JUUL Labs is quitting the Vapor Technology Association (VTA), after a year of major financial contributions to the vape industry trade group. JUUL cited strategic conflicts with VTA, including JUUL’s support for Tobacco 21 legislation and banning some e-liquid flavors, which the VTA opposes.
The e-cigarette company announced Tuesday that it will not renew its VTA membership when it expires later this month. The company reportedly posted the statement, titled “Our Commitment to the PMTA Process,” on its website without first warning VTA leadership of its decision.
JUUL objects to having any association with VTA’s recent lawsuit against the FDA that challenges the agency’s new May 2020 deadline for submission of premarket tobacco applications (PMTAs) by vape manufacturers. JUUL remains convinced that it can submit a successful PMTA by next year, and it would prefer to avoid headlines like “Vaping Companies, Including Juul, Sue FDA To Delay E-Cigarette Review.”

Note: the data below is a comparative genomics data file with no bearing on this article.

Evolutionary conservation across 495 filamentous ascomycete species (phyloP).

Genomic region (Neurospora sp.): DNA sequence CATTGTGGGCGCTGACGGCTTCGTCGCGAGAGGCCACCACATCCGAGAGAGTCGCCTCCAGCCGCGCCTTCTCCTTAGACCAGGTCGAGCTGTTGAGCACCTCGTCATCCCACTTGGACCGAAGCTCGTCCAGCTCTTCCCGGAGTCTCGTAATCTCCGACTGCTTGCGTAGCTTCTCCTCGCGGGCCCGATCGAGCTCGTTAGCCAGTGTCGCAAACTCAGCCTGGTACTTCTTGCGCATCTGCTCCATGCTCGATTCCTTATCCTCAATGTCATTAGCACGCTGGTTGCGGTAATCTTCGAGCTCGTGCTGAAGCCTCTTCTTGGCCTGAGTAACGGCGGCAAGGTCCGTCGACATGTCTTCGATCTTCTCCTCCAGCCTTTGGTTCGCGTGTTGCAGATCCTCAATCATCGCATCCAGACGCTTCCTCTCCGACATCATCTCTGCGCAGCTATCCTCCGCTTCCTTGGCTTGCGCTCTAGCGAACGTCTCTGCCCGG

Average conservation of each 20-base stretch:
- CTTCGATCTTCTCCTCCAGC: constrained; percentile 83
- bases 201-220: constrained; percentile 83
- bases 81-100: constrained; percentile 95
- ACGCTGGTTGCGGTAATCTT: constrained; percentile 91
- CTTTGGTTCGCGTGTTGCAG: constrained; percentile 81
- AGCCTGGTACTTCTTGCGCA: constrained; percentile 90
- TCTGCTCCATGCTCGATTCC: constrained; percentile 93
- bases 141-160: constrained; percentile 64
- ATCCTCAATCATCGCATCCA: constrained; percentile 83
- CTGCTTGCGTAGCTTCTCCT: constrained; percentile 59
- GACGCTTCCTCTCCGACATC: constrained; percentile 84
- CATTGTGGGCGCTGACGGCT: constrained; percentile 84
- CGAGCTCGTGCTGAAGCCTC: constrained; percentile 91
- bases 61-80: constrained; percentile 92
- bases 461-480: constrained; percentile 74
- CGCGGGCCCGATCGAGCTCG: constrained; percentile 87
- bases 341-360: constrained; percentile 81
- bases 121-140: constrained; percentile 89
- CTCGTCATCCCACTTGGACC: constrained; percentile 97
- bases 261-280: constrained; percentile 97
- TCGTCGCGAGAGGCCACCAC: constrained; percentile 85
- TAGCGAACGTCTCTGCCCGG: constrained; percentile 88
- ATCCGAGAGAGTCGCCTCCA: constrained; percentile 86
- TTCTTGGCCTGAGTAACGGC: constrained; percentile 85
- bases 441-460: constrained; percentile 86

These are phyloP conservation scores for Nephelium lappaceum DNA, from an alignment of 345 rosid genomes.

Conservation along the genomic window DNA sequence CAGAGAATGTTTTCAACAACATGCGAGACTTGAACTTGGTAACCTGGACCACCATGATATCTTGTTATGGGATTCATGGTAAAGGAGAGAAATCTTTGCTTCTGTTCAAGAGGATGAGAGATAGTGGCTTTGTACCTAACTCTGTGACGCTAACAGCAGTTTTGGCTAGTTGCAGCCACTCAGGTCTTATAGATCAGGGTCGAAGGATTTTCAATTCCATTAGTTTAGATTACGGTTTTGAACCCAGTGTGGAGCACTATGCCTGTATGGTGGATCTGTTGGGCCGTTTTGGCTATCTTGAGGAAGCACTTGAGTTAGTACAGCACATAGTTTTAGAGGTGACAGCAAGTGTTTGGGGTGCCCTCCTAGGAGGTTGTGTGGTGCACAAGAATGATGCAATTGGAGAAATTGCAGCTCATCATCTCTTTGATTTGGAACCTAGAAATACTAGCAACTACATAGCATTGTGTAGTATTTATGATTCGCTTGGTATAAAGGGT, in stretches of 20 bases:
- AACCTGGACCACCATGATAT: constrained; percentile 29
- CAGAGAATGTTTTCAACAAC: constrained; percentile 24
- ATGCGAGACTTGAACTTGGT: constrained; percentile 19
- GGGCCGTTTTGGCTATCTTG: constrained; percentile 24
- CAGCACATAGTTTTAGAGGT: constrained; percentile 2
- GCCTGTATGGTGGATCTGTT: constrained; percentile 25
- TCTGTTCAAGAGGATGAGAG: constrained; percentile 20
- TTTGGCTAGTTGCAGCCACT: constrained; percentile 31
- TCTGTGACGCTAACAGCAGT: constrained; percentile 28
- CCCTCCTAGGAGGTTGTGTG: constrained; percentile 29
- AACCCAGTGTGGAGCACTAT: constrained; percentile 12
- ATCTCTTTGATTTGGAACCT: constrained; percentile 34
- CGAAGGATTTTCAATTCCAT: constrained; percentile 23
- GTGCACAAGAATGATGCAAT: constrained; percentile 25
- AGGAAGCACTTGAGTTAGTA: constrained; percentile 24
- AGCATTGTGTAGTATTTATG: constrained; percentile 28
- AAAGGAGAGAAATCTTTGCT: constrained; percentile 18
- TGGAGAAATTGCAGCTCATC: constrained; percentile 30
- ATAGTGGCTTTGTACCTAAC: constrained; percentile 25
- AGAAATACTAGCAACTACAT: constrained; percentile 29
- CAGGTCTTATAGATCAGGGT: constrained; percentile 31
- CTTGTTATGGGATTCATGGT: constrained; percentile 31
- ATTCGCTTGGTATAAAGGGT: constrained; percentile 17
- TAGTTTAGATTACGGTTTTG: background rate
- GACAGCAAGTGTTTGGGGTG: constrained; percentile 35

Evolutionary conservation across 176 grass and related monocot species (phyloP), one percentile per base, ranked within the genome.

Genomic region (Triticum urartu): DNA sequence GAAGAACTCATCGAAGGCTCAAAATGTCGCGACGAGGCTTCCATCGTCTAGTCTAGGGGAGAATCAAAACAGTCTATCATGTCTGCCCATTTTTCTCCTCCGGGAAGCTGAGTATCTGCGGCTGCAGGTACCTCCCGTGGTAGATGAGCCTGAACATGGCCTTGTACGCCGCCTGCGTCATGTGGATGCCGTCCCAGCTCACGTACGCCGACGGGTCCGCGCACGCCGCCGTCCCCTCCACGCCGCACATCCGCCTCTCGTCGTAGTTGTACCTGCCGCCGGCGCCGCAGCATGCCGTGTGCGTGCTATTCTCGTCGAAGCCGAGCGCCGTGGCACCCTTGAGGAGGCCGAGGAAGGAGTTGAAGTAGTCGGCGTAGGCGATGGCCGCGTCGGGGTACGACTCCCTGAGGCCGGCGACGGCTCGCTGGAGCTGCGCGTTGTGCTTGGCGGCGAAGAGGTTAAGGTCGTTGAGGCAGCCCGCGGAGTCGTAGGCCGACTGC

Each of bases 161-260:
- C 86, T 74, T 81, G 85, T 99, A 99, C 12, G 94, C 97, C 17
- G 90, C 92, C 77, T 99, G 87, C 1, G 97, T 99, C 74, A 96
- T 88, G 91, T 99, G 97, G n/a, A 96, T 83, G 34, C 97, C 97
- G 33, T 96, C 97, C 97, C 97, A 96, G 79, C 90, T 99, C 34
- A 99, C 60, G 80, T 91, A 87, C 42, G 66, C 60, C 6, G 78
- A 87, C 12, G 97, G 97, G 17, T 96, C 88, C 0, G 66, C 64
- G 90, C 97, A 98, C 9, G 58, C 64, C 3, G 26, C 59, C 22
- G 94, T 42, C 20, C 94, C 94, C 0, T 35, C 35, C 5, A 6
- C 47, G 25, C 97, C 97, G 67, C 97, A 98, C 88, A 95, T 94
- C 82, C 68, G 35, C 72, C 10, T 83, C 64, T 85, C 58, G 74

“We are fully committed to the current PMTA process and are confident in the content and quality of the materials we will submit with our application by May 2020,” said the JUUL statement. “We are not appealing the recent federal court case in the District of Maryland and similarly do not support the recent lawsuit against FDA filed by the Vapor Technology Association in the Eastern District of Kentucky.”